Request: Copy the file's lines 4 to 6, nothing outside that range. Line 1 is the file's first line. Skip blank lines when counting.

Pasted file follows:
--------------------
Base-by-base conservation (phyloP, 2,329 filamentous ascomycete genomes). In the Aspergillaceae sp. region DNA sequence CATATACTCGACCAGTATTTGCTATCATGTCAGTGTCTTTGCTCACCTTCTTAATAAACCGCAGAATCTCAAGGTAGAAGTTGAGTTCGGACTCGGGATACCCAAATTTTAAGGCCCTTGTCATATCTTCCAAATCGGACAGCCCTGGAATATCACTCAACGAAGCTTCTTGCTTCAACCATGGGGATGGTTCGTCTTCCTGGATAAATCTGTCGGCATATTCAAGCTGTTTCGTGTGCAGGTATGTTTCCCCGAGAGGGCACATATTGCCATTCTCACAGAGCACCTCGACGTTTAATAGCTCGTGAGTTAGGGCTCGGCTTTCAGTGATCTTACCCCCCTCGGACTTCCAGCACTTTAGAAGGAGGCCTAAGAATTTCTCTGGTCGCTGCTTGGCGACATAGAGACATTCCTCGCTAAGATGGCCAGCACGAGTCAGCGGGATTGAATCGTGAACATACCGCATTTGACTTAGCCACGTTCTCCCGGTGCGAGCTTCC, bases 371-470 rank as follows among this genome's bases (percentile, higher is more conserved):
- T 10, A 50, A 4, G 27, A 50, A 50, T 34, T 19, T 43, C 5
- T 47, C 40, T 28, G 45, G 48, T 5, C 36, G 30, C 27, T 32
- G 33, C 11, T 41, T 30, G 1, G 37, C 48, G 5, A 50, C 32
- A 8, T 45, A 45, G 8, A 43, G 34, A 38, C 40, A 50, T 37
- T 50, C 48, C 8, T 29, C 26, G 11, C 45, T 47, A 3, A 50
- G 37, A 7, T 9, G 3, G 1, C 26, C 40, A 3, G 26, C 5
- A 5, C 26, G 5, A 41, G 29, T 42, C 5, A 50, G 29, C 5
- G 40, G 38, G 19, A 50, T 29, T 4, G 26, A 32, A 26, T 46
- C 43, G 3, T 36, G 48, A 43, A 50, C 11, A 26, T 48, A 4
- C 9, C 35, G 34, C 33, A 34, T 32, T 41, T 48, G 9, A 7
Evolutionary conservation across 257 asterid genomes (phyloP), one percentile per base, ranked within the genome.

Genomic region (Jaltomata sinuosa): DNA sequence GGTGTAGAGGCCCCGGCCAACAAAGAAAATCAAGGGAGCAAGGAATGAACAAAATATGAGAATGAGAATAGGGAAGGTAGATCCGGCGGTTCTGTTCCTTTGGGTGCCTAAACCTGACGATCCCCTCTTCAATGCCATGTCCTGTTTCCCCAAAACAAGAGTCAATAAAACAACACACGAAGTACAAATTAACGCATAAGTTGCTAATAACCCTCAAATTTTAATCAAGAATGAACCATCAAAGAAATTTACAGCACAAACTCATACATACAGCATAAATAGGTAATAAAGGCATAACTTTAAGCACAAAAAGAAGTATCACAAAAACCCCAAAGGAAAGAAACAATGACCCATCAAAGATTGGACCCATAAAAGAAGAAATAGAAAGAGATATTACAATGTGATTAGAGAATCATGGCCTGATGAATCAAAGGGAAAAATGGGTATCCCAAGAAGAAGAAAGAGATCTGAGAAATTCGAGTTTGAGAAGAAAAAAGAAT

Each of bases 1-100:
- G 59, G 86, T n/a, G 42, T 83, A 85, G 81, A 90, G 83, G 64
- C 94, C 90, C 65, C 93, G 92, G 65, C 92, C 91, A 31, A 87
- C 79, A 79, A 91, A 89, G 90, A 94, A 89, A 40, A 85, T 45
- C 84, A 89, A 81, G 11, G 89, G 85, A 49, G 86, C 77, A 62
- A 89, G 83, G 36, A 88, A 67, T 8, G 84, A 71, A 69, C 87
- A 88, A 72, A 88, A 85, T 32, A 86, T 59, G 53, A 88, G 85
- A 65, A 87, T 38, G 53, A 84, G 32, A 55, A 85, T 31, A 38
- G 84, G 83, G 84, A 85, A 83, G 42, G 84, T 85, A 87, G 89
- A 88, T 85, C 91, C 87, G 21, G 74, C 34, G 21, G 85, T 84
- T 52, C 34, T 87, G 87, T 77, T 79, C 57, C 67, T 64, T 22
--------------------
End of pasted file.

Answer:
- G 33, C 11, T 41, T 30, G 1, G 37, C 48, G 5, A 50, C 32
- A 8, T 45, A 45, G 8, A 43, G 34, A 38, C 40, A 50, T 37
- T 50, C 48, C 8, T 29, C 26, G 11, C 45, T 47, A 3, A 50